• Review

  • December 11th, 2014 12.11.2014

    Violent Voyeurism: Chris Ofili at the New Museum


    Eyes meet image, quickly scanning over the subtleties and ignoring details to affirm your initial judgment. Then you take a step closer, and the image gives way to texture—painted dots like beads that shape their figure’s faces, fingers, Afros, breasts, or penis. Texture gives way once more, to medium—either glitter or resin, which masks a quiet pattern. And once you’re deep in it, it takes a concerted effort to extract yourself, peel your eyes off the pattern, through the glitter, between the dots, and return to the image, which still exists, but not like it did before. The images, whose initial power first relied on overt depictions of swollen sex parts, afro-centric styling, cartoonish characteristics are now freed of first impressions and subsume the eye in waves and vibrations too volatile to be pinned down.

    This is only the first room of Ofili’s mid-career survey Night and Day, currently on view at the New Museum through January 25, and an exhibition that is not to be missed. These first works, installed on the second floor galleries, are nearly two decades old now, but their brilliance has not yet waned. Each piece is a masterful composition of diverse techniques, privileging the black body in both Ofili’s fictitious and documentary narrative landscapes. And they are very much of the body— in their collaged imagery of dicks, tits, and ass; in their overbearing size which draws you in and expels you out; in their imagined heat and smell that emanates off the elephant shit that holds them afloat. His black bodies occupy a black history, reimagining Rodin’s Thinker as a black smirking beauty with golden locks and garter in Rodin…The Thinker (1997), or affirming the Black Madonna in the infamous The Holy Virgin Mary (1996), with elephant shit nipple that nearly stripped the Brooklyn Museum of its municipal funds in 1999.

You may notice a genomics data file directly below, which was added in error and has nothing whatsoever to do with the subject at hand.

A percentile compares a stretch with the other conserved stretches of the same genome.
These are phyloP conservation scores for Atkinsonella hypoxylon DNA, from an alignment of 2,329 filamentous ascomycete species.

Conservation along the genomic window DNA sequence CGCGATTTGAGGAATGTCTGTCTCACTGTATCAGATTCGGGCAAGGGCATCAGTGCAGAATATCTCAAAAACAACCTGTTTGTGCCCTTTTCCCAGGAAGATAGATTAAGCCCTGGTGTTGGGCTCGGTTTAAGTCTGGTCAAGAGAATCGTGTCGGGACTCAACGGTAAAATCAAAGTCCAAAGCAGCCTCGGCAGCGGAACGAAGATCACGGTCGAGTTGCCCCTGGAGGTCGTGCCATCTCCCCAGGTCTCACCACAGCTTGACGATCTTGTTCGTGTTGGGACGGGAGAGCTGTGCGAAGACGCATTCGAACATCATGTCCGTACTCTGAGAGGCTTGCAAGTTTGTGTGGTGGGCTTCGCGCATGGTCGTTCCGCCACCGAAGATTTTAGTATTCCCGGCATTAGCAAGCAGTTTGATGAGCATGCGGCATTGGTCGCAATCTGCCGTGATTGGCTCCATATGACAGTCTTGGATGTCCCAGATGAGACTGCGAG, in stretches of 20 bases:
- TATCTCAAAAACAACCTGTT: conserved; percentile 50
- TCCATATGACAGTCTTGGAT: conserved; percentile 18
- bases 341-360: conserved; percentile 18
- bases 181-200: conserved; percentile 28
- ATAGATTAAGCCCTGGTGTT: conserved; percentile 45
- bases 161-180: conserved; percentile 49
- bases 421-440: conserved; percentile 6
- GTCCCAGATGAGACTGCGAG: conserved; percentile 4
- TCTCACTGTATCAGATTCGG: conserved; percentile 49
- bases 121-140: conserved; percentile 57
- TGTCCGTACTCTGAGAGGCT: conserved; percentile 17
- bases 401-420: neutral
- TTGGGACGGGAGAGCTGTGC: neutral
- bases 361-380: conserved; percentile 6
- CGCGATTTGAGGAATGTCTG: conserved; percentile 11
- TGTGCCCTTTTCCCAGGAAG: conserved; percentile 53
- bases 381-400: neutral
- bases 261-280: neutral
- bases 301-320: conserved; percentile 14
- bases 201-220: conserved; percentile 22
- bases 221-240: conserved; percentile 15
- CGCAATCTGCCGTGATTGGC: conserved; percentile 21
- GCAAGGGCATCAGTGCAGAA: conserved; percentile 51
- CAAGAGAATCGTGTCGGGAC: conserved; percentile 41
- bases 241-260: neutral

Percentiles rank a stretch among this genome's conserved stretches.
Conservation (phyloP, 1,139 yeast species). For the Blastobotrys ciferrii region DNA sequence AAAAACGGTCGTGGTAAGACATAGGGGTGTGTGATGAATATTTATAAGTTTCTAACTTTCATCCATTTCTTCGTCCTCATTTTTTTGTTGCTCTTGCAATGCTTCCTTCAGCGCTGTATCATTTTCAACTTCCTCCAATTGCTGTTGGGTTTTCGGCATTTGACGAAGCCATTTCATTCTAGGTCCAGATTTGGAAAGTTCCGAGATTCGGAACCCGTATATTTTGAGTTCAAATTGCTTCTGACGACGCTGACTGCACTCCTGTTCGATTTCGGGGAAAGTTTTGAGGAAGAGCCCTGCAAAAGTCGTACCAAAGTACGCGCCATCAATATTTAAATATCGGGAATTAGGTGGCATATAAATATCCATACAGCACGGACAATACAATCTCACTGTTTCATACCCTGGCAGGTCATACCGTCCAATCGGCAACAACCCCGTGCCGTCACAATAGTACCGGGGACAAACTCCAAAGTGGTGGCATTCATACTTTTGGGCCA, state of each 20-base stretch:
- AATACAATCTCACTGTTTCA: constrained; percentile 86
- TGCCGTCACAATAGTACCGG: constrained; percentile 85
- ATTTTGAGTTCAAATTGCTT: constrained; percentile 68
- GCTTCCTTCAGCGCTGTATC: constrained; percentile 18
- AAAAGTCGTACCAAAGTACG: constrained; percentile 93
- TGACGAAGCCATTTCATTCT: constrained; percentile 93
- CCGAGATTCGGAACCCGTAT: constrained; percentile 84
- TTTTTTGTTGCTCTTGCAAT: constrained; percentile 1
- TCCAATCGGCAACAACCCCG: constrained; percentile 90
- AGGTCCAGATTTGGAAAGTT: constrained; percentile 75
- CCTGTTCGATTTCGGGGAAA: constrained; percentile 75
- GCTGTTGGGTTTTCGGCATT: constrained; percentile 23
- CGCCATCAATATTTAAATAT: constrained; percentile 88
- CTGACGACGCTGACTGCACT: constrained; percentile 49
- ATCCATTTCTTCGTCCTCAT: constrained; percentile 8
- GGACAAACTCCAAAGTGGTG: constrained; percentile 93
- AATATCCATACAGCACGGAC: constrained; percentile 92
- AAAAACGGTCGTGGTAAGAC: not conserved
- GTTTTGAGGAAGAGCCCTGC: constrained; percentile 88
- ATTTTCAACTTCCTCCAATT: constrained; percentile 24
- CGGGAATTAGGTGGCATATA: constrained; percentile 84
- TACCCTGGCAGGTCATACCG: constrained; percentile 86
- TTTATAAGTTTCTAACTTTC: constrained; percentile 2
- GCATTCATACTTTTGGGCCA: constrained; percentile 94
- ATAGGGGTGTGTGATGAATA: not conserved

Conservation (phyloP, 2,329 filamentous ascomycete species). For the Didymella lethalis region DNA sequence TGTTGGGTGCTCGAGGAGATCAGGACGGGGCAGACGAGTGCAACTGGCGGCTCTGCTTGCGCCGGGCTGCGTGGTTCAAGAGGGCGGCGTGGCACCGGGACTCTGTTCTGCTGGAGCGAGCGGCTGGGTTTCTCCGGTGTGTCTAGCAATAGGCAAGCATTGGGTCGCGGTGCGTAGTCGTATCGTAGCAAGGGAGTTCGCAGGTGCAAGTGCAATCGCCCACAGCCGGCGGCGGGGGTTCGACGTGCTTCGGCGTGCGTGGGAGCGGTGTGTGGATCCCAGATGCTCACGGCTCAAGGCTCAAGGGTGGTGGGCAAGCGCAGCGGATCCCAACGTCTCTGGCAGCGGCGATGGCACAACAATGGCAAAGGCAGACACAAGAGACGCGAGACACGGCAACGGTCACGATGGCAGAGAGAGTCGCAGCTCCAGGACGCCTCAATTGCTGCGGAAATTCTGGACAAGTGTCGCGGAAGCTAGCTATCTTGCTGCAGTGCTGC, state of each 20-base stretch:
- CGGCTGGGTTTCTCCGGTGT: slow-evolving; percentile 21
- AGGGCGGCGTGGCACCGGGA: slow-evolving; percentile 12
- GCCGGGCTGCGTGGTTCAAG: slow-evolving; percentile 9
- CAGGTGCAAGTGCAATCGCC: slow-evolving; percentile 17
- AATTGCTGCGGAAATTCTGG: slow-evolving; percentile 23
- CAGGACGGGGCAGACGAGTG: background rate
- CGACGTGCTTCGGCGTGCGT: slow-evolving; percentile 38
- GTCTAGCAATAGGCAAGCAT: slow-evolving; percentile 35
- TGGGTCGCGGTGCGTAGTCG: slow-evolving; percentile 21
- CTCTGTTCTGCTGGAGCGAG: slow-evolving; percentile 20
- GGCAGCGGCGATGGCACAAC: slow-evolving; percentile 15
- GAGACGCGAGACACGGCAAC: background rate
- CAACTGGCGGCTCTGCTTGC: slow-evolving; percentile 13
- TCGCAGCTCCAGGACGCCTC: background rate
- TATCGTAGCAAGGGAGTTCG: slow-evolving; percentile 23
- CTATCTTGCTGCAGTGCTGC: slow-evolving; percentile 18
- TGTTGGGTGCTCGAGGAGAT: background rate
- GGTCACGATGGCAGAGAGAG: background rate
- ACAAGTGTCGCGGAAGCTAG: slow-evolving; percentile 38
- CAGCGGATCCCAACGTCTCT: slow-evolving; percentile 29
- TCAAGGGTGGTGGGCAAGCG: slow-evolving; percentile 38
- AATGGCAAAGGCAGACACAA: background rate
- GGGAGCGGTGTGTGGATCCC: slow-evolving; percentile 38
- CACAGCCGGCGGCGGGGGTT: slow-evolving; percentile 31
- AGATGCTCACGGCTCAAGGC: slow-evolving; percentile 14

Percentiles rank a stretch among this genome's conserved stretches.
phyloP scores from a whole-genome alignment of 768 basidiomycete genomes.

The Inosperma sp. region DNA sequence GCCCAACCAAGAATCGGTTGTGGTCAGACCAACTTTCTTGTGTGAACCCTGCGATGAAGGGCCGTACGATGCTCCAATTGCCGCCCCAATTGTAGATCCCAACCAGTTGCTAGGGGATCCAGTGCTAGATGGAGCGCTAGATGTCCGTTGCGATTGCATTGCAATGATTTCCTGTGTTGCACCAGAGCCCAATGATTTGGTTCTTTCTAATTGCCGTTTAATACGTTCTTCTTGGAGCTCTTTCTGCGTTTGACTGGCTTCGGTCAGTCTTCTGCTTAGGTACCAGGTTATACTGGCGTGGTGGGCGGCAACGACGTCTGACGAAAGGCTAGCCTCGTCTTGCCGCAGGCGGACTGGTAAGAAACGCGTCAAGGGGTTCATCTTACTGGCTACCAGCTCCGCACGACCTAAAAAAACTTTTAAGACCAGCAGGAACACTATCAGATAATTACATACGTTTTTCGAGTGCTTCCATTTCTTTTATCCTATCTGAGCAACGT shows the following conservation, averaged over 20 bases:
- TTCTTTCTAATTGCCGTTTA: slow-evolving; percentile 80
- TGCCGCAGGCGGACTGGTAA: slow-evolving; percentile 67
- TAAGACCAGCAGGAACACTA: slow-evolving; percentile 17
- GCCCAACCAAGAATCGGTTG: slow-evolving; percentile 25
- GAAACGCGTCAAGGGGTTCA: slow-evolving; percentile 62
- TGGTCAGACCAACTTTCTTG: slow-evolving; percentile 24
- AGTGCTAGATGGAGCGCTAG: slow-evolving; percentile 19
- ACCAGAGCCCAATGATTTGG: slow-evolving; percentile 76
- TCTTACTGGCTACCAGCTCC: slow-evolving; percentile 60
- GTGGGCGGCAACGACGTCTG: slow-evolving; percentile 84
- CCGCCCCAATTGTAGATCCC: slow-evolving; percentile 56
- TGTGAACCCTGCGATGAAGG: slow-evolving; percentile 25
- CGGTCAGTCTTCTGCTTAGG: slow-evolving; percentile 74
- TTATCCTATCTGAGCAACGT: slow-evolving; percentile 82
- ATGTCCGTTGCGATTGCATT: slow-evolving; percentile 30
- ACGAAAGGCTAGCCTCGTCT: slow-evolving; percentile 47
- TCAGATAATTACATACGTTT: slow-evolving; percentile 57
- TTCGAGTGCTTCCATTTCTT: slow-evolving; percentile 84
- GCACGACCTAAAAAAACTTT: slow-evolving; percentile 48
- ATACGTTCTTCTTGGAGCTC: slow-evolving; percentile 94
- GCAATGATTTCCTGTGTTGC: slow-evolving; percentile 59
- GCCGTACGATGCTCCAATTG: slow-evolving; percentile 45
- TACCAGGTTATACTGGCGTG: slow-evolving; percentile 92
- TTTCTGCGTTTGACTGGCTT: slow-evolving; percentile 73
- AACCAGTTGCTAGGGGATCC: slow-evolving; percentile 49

Ofili’s overt references range through the bodies of work, which span decades. He draws intimately from his lived experience: from his Catholicism, his view of a seedy night scene outside his studio window, his interactions from behind the bar in his current home country of Trinidad, and most present in all his works—from being a black man, saturating his works with black culture, film, prejudice, and the violence against black people that spans continents and centuries.

    Ascend to the shadows of the third floor, where Ofili has installed a series of iridescent black and blue paintings in a very dimly lit room. It takes time—serious time—for your eyes to calibrate themselves from the glitter and gold to the subtleties of night vision. These paintings are dark, they are scary, they are difficult to decipher and frustratingly so. Their reflective capacity and the carefully placed lighting forces you to walk back and forth, stretch and bend to catch a moment of clarity, a complete image. These images—of a lynching, of soldiers, of men high on horseback subsumed by dense jungle­—are fleeting, and the exerted effort necessary to see them creates a sense of violent voyeurism. Any reproduced image you may come across of these works should be regarded as an extreme and disparate translation of what happens to the mind and body when it stands in the dark.

    The exhibition’s final act is a selection of paintings completed since 2005. This environment is, once again, vastly different from the previous two floors and effortlessly elevates Ofili to a realm of ongoing artistic transformation that shows no sign of slowing.  The walls are covered in a loose and vibrant purple floral pattern from Ofili’s commissioned set for Metamorphosis: Titian 2012 at the Royal Ballet. Ovid’s Metamorphoses has never been so sexy, as Ofili again invokes the body in entirely new ways, articulating graceful limbs in fearless shades of gold and purple. The paintings are constructed from rich matte colors, bold shapes, and abstract forms. They are at once formal and fantastical, as lush patterns melt into a sleuth of art historical sources that serve only as inspiration for entirely new applications.

    Ofili’s disparate styles and dramatic shifts in technique are what characterize Night and Day, encompassing a wide range of painting, sculpture, drawings, and even costume design. But where Ofili’s earlier work rested on complex stratum of disparate images, icons, tragedy and humor, his newest work has a sense of wholeness and honesty too sure of itself to be systematically unpacked. Each painting is a set in itself, acting as tableaus for complex and mysterious dramas—whether they be from Roman mythology or Ofili’s own life.

    Night and Day is currently on view at the New Museum through January 25, 2014.